Call me a cynic, but I think that more and more that beloved atmosphere of miniature gaming will dwell more and more in basements and at non-tournament events/conventions

          Not sure why that would be a bad thing?

          • Mooniac

            The problem with things going back into the basement is that there are parts of the world that have no basements!

            Stores and Cons are where the gaming is at. Some social networking has helped gamers find each other outside of stores and cons, but it’s no substitute for simply being able to play in the stores. Store play inevitably leads to leagues and tourneys in the US. Can’t be helped.

            There is always a chance a game can lose it’s feel if it’s too easily swayed by luck. Designing for tourney play prevents this, as well as many other bad outcomes that used to plague the hobby. Lack of balance is a real killer for one.

      • Trent

        I disagree; if GW is closing stores in NA and running far fewer events then tourney players will just find another game…including getting sucked back into video games or Magic. The barriers to entry in the former are minimal and game stores get larger sales volume on the latter.

        I think the new edition will bring in more players than it loses.

        It would be better if they could retain their tourney players and reach out to the narrative players as well. I don’t think the two are mutually exclusive, considering GW’s considerable resources.

        • Zac

          It would be better if they could retain their tourney players and reach out to the narrative players as well. I don’t think the two are mutually exclusive, considering GW’s considerable resources.

          It would be better but I don’t know if it is really possible.

          I disagree; if GW is closing stores in NA and running far fewer events then tourney players will just find another game…

          I think that the trend for players to move to new games precedes this new edition.

          Time will tell if the rules move more players out than move it in but I know of more people locally that are getting into the game again based on the new rules. The players here are not hard-core tournament guys though

  • KelRiever

    A game is not more fun because it is more random. If it was, then flipping a coin would be the best game in the world. The options of Warhammer Fantasy make it entertaining, but the withering lack of game balance and attempt to fix it by adding randomness screams a desire to avoid doing the hard work. And therefore, leaves the door open to those who accomplish the same task and yet write better (meaning better balanced) rules which reward skill and still allow for all the options.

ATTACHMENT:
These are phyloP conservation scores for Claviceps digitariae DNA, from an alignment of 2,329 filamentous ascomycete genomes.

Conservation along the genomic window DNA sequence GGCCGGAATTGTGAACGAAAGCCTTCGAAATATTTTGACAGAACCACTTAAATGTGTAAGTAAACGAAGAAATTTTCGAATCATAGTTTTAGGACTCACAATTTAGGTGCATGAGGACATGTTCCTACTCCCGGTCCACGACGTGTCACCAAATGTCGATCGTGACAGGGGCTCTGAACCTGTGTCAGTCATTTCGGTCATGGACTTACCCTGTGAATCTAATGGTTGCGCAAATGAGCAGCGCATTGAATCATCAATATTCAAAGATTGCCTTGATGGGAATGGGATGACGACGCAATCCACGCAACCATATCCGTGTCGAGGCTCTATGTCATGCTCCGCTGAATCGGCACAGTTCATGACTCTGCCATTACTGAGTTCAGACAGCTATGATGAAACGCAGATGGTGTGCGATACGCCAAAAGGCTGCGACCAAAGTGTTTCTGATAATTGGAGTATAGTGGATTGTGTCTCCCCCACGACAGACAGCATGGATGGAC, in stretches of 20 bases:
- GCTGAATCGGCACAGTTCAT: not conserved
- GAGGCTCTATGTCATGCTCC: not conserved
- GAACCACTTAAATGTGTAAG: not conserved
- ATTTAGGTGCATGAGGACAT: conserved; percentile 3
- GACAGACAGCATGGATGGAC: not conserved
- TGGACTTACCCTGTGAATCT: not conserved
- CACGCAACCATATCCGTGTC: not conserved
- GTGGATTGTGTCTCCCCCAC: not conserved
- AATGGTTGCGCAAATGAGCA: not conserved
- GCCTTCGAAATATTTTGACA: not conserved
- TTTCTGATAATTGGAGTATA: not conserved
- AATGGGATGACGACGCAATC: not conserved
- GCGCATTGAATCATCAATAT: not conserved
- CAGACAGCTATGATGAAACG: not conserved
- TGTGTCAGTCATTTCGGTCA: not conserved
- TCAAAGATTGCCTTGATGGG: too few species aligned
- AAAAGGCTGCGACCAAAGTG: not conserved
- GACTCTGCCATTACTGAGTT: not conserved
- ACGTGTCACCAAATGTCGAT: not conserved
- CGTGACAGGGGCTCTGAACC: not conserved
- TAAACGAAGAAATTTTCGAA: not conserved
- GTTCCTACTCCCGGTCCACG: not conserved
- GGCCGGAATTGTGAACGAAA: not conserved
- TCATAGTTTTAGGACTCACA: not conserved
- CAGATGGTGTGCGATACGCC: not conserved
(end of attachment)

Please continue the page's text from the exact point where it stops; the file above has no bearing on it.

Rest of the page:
Don’t be fooled. Yucks does not equal good game. It just equals yucks.

    • Zac

      If it was, then flipping a coin would be the best game in the world.

      That is a pretty big oversimplification.

      The options of Warhammer Fantasy make it entertaining, but the withering lack of game balance and attempt to fix it by adding randomness screams a desire to avoid doing the hard work.

      Or it could just be a difference in opinion about what makes a game fun?

      Are I said in the article, personal taste matters a lot but I will take random over the overly-deterministic rules of 7th edition any day.

      • Longbow

        Hehe, then you must really hate chess, Zac!

        I guess I’m on the other side. I was quite excited about a new edition of WH but then as I read the rules… all the randomness – random this, random that, really put me off. I understand a certain degree of randomness makes for some interesting tension and possible heroic events but too much randomness is really frustrating to me. eg. a game like WM/H has just the right level of randomness for me.

      • SirAngry